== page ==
Claims by paid consulting firms for a firm producing cancer-causing tobacco products that “plain packaging” have failed are wrong. The evidence they produce is inconclusive in statistical terms. Other evidence suggests there have been negative effects on consumption levels and participation in smoking. The problem with the argument of London Economics is that they do not understand the concept of statistical significance. They, in fact, find evidence of a decline in smoking but assert it is too small to be statistically significant. They therefore assert there has been no effect. This is wrong – the conclusion should be that there is currently not enough data to determine an outcome. I am interested to note that the same stupid statistical reasoning was used by climate denialists (many of whom get funding from tobacco companies and who promote false claims about the harmlessness of secondary tobacco smoke) to deduce there has been no statistically significant warming since 1998. This claim is also false.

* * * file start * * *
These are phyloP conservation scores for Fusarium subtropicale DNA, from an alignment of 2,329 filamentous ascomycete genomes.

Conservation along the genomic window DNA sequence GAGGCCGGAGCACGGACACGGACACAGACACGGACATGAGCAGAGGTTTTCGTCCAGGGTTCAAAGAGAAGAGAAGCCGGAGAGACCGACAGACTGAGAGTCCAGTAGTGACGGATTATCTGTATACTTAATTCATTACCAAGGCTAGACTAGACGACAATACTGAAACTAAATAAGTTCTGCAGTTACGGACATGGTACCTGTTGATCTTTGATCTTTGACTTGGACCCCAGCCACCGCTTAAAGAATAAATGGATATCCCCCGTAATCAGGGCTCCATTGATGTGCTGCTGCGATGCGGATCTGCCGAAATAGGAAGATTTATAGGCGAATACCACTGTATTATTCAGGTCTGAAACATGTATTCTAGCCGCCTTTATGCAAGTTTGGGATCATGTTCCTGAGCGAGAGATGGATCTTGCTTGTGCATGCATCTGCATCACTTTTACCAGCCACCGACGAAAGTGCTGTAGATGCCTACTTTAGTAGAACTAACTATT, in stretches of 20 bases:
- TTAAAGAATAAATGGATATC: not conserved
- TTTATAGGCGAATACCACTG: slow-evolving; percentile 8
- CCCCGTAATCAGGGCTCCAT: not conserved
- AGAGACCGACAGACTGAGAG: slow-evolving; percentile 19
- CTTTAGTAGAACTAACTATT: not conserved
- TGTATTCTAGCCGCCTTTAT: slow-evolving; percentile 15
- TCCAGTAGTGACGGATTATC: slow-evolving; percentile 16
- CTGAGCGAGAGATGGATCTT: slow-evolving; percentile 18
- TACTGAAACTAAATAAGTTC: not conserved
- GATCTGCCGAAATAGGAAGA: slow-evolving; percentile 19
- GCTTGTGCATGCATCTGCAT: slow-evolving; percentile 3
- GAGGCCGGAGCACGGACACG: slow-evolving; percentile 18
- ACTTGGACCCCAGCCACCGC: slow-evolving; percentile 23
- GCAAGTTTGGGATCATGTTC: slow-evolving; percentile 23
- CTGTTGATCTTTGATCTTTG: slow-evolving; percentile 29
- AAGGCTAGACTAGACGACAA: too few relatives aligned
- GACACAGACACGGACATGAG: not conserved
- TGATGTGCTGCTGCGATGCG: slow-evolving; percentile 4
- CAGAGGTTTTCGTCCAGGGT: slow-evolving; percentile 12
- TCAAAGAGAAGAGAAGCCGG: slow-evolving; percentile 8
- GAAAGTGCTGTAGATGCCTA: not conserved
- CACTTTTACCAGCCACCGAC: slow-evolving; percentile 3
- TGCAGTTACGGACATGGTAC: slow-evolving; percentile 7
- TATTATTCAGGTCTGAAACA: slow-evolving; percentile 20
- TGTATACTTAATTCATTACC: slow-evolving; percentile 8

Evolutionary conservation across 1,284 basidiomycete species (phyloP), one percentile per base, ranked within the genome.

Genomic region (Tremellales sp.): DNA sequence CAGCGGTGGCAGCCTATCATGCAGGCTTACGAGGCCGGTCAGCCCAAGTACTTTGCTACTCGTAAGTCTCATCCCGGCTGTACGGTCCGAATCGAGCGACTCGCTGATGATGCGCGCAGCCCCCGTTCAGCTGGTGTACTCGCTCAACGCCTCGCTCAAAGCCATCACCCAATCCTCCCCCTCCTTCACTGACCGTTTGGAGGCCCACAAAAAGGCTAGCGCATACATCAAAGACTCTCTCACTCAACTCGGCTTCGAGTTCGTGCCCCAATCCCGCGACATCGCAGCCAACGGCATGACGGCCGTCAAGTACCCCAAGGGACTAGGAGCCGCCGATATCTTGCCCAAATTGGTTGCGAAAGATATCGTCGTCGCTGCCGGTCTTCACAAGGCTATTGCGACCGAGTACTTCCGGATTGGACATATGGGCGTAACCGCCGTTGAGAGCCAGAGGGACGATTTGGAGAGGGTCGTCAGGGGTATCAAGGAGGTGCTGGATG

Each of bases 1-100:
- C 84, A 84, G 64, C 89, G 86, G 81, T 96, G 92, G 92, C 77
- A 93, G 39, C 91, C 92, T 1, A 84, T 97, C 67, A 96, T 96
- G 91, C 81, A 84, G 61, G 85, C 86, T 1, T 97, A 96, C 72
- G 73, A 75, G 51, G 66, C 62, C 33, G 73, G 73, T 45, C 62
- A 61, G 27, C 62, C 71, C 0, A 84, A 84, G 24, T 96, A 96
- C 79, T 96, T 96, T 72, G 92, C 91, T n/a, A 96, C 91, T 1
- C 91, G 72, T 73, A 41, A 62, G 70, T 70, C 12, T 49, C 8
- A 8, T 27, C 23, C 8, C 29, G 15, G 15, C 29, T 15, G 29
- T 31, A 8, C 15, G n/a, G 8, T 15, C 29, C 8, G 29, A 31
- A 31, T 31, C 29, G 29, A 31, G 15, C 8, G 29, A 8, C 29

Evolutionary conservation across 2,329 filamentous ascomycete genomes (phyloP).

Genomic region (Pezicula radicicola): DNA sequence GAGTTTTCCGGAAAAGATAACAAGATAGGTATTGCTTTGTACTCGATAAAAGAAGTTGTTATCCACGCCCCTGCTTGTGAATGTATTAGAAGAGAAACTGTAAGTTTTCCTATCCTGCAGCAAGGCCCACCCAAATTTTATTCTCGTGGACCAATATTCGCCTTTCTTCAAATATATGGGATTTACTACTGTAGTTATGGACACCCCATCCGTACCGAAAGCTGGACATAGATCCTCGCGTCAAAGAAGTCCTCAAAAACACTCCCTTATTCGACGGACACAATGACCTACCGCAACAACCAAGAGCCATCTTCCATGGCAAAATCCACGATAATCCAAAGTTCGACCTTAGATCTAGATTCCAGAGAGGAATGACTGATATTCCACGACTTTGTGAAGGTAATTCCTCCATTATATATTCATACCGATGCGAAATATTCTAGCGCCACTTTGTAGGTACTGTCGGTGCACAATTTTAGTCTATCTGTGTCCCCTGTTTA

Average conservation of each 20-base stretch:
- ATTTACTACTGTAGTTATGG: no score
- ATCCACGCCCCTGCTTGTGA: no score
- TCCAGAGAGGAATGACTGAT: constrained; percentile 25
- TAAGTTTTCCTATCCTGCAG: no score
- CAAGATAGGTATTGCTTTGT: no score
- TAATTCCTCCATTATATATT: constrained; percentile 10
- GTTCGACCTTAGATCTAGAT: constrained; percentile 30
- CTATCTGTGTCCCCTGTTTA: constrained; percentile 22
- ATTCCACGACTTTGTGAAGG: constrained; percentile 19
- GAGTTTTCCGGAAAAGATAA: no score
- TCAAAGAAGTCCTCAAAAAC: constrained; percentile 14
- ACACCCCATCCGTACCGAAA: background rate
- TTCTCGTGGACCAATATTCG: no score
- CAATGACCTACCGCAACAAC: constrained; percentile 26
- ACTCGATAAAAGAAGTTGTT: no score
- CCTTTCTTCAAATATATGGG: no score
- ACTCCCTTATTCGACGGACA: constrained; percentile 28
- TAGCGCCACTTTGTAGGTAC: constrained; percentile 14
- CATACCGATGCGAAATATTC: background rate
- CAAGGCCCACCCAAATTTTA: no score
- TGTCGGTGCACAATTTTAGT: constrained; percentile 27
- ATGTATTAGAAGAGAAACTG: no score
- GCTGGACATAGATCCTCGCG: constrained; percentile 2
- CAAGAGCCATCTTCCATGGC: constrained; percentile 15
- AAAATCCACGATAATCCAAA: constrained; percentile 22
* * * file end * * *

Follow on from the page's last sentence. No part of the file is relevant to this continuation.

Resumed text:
It is hardly surprising that the effects of plain packaging are as yet unclear. The policy targets young people initiating smoking not primarily the overall stock of smokers. It might take a few years for the aggregate stock data to show much response. On the other hand the data on a surge in calls to “quit” lines suggests the policy is having an impact.